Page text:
The writing has been on the wall and in the inferences left by reporters covering the team, most notably by Arthur Staple of Newsday and Brian Compton of nhl.com, for the last few months: Jaroslav Halak is likely on the way out of the New York Islanders' crowded goalie picture.
It's not as easy as simply waving him -- nor waiving him -- away. The goalie is still signed for two more years at a $4.5 million cap hit, and that kind of commitment to a player you're trying to remove in a salary cap environment does not fetch much in the trade market.
But in his season-ending conference call, the always-on-message general manager Garth Snow gave his most overt words yet indicating Thomas Greiss is the man and Jean-Francois Berube is in the cards too: He outright called Greiss a "number one goalie in this league."
What's more, Snow's language praising Greiss contained notes of what has reportedly been lacking about their impression of Halak, part of which is simply the matter of staying healthy:
"As it turns out, Jaro missed significant time during the season and it became a position of strength for us to have Thomas Greiss, the way he performed during the season and the playoffs, and to have Berube come in and really solidify that position was a positive for our club. Moving forward, we will have to make decisions."
"Thomas came in and displayed a great work ethic whether he was playing or whether he was backing up on a certain night. I think Thomas earned the respect from our players, from our coaches because of his personality, his demeanor, his work ethic. And when he got the opportunity to play, he seized it and he played great for us.
"He proved to be a No. 1 goalie in the league this season ... but the challenge for not only Thomas but all of our players is to improve and build off that and get better."
This all backs up what Staple and Compton have indicated lately, that the feeling they were picking up around the team was that Halak would be dealt. They doubled down on that during clean out day, when Halak sounded like he knew that was a distinct possibility too.
He wasn't a fan of the three-goalie situation -- no goalie ever is -- and said so during the season, though ironically his latest injury underlined the wisdom of hanging on to Berube despite the roster discomfort.
(Staple's latest story in Newsday, a review of the goalies, put it bluntly: "Reading between the lines it's not difficult to see there's a rift between Halak and management.")
By the way, today is Halak's birthday.
Happy Birthday, Jaro Halak! pic.twitter.com/dygNpbJZXb— New York Islanders (@NYIslanders) May 13, 2016
Berube, if you'll recall, was only claimed on waiver at the eve of the season when Halak was injured in training camp. Rather than risk losing Berube on waivers, they kept him all season as insurance in case Halak, whose career has been marked by injuries when carrying a "true number one" load, was injured again.
Turns out it was the right move. Halak was arguably playing at his best when he went down -- again, a cruel confluence of fortune and misfortune that he's experienced before in St. Louis -- but that added weight to the possibility that the Isles don't want to risk relying on him at his cap hit when they have other players to re-sign or replace.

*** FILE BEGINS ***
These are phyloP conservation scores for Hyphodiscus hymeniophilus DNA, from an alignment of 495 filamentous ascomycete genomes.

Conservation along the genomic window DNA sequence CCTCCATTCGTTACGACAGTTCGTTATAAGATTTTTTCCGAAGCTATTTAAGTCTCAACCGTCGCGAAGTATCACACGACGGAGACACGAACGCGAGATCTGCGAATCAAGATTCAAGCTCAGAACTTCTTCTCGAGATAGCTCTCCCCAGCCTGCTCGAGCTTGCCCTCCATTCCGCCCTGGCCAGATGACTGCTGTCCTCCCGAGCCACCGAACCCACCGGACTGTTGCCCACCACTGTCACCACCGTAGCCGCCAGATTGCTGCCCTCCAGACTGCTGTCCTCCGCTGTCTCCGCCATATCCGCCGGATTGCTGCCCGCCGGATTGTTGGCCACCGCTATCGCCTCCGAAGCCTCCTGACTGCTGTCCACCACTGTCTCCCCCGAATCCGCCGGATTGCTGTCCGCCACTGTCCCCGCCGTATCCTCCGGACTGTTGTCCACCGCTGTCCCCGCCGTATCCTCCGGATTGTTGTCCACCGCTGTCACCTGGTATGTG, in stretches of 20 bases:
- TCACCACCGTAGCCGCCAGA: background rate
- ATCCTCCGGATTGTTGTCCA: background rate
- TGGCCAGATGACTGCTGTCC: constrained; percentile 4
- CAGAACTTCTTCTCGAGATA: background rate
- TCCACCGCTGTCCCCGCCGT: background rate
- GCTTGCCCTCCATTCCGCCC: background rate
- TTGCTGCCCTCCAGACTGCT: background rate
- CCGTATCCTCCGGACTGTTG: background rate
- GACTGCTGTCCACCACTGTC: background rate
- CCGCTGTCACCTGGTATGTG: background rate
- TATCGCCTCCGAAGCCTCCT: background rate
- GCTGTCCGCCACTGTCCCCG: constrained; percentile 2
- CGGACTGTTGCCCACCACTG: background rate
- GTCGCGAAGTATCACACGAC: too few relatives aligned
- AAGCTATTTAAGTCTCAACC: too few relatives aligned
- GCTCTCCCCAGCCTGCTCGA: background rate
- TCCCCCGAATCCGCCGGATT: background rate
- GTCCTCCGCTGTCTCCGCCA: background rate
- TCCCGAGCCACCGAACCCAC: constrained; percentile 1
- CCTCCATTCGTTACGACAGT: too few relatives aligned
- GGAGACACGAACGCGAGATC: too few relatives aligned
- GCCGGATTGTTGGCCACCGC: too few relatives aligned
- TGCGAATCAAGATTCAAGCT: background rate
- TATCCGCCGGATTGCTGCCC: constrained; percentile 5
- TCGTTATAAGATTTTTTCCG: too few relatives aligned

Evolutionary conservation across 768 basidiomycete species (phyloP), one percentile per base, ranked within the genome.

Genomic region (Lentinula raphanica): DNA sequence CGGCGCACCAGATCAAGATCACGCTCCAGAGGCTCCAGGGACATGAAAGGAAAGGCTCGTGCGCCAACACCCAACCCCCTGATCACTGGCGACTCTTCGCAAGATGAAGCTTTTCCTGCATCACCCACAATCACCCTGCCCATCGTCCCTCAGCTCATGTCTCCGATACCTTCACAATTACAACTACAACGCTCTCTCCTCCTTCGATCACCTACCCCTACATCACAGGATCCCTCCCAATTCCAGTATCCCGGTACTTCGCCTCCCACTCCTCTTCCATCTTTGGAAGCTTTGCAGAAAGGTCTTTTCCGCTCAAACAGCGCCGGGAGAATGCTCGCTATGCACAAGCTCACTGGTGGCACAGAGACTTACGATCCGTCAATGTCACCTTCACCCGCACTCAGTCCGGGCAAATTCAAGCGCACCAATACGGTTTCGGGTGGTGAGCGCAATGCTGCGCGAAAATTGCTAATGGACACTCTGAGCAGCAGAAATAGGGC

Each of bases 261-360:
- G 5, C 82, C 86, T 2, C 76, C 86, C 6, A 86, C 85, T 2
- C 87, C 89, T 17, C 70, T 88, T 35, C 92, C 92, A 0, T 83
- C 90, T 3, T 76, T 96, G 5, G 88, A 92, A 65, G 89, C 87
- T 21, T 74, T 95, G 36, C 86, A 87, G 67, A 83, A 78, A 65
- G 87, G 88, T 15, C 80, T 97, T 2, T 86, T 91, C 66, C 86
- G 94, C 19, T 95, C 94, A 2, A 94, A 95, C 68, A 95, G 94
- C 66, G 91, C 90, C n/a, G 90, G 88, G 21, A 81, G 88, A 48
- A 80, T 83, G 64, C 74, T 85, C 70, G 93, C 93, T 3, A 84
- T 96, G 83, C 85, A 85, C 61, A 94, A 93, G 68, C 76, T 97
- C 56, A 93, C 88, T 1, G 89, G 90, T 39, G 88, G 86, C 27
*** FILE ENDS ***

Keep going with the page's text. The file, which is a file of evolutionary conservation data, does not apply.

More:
Old Problem, New Problem
For what it's worth, though, going forward with a Greiss-Berube tandem carries its own risk. Greiss has never carried the workload of a number one goalie (though this year he had 41 regular season appearances and 11 more starts in the playoffs), and Berube, as much as they like him, does not have a long track record to bet on. The beauty of Greiss was that if Halak faltered or was hurt, Greiss was capable of stepping in, even through two playoff rounds.
Can the same really be expected of Berube?
Stats-wise -- and stats are limited for goalies, even more so in the AHL -- Berube has been a decent AHL goalie on very good AHL teams. Team success was there with the Manchester Monarchs, where he won a championship, but it's risky to extrapolate an NHL future from that. We can say he carried the load in the schedule-compressed AHL, while his partners had nominally better stats in lower exposure:
Manchester Monarchs, 2013-14
Berube: 48 GP, .913 save pct.
Martin Jones: 22 GP, .928 save pct.
Manchester Monarchs, 2013-14
Berube: 52 GP, .913 save pct.
Patrik Bartosak: 28 GP, .919 save pct.
Goalies can improve with age -- Jones, now a starter for the Western Conference finalist San Jose Sharks, certainly did, as did his opposite number Brian Elliott.
But the numbers so far don't offer a lot of promise that the Islanders' goaltending situation in 2016-17 will be as good as it was in 2015-16.
Berube's NHL history is all of seven games this season, with average stats, but seven games is nothing when projecting NHL goalies. The best guess at age 24 is he could be a steady backup, which may be just what the Isles seek as they envision this season's backup taking on the number one role.
How to Keep Halak Happy?
There is one more factor, of course: Whether Halak, when reduced to a backup role, would perform as well as Greiss did, or even as well as Halak does as a starter. He has had some tension with his teams in the past over playing time -- he was part of young tandems in Montreal and St. Louis -- so this, as it often is when trying to assemble a duo of happy and high-performing goalies, is a valid concern.
But the main calculus with Halak has always been whether he can be counted on to stay healthy. Factor in his cap hit and the need to deploy that on positions other than backup goaltender, and you see what the Islanders are thinking.
Yet factor in the limited history of Greiss and Berube in the roles they are likely to assume next season, and you see where the Islanders are flirting with a new, different problem.